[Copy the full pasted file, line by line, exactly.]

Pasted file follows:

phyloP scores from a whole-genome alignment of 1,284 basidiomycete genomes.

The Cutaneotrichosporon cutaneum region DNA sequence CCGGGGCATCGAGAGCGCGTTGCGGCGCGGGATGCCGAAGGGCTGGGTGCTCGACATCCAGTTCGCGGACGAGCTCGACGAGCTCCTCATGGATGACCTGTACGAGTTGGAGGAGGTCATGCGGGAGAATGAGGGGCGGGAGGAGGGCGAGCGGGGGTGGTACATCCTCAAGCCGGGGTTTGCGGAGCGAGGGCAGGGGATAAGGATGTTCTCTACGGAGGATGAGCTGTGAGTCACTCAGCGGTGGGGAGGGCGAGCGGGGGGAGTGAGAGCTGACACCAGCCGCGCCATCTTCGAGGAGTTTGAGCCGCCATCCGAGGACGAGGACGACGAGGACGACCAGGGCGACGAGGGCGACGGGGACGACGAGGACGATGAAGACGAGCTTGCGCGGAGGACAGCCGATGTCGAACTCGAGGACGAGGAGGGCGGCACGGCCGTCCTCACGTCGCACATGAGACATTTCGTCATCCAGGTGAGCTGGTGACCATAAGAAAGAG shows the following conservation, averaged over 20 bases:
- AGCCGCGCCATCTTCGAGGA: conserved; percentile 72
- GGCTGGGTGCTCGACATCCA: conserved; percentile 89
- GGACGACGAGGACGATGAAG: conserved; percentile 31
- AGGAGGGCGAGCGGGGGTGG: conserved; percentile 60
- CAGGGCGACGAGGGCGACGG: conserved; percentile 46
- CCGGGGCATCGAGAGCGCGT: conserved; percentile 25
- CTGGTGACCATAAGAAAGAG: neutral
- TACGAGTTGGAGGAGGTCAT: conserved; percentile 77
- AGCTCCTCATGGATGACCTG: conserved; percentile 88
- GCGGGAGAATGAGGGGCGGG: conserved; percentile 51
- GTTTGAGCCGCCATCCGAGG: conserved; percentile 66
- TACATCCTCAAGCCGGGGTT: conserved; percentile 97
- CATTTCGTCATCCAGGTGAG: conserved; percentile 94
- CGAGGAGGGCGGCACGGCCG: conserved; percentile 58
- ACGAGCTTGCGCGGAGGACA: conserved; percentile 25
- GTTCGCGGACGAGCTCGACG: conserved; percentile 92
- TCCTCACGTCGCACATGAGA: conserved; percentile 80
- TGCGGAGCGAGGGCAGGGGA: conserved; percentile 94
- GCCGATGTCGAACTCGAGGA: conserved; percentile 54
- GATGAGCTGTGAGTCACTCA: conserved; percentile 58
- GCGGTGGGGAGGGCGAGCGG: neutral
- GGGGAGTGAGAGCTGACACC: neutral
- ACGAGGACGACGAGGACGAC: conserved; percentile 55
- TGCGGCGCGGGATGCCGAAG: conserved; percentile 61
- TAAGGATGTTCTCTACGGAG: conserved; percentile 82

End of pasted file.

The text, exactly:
phyloP scores from a whole-genome alignment of 1,284 basidiomycete genomes.

The Cutaneotrichosporon cutaneum region DNA sequence CCGGGGCATCGAGAGCGCGTTGCGGCGCGGGATGCCGAAGGGCTGGGTGCTCGACATCCAGTTCGCGGACGAGCTCGACGAGCTCCTCATGGATGACCTGTACGAGTTGGAGGAGGTCATGCGGGAGAATGAGGGGCGGGAGGAGGGCGAGCGGGGGTGGTACATCCTCAAGCCGGGGTTTGCGGAGCGAGGGCAGGGGATAAGGATGTTCTCTACGGAGGATGAGCTGTGAGTCACTCAGCGGTGGGGAGGGCGAGCGGGGGGAGTGAGAGCTGACACCAGCCGCGCCATCTTCGAGGAGTTTGAGCCGCCATCCGAGGACGAGGACGACGAGGACGACCAGGGCGACGAGGGCGACGGGGACGACGAGGACGATGAAGACGAGCTTGCGCGGAGGACAGCCGATGTCGAACTCGAGGACGAGGAGGGCGGCACGGCCGTCCTCACGTCGCACATGAGACATTTCGTCATCCAGGTGAGCTGGTGACCATAAGAAAGAG shows the following conservation, averaged over 20 bases:
- AGCCGCGCCATCTTCGAGGA: conserved; percentile 72
- GGCTGGGTGCTCGACATCCA: conserved; percentile 89
- GGACGACGAGGACGATGAAG: conserved; percentile 31
- AGGAGGGCGAGCGGGGGTGG: conserved; percentile 60
- CAGGGCGACGAGGGCGACGG: conserved; percentile 46
- CCGGGGCATCGAGAGCGCGT: conserved; percentile 25
- CTGGTGACCATAAGAAAGAG: neutral
- TACGAGTTGGAGGAGGTCAT: conserved; percentile 77
- AGCTCCTCATGGATGACCTG: conserved; percentile 88
- GCGGGAGAATGAGGGGCGGG: conserved; percentile 51
- GTTTGAGCCGCCATCCGAGG: conserved; percentile 66
- TACATCCTCAAGCCGGGGTT: conserved; percentile 97
- CATTTCGTCATCCAGGTGAG: conserved; percentile 94
- CGAGGAGGGCGGCACGGCCG: conserved; percentile 58
- ACGAGCTTGCGCGGAGGACA: conserved; percentile 25
- GTTCGCGGACGAGCTCGACG: conserved; percentile 92
- TCCTCACGTCGCACATGAGA: conserved; percentile 80
- TGCGGAGCGAGGGCAGGGGA: conserved; percentile 94
- GCCGATGTCGAACTCGAGGA: conserved; percentile 54
- GATGAGCTGTGAGTCACTCA: conserved; percentile 58
- GCGGTGGGGAGGGCGAGCGG: neutral
- GGGGAGTGAGAGCTGACACC: neutral
- ACGAGGACGACGAGGACGAC: conserved; percentile 55
- TGCGGCGCGGGATGCCGAAG: conserved; percentile 61
- TAAGGATGTTCTCTACGGAG: conserved; percentile 82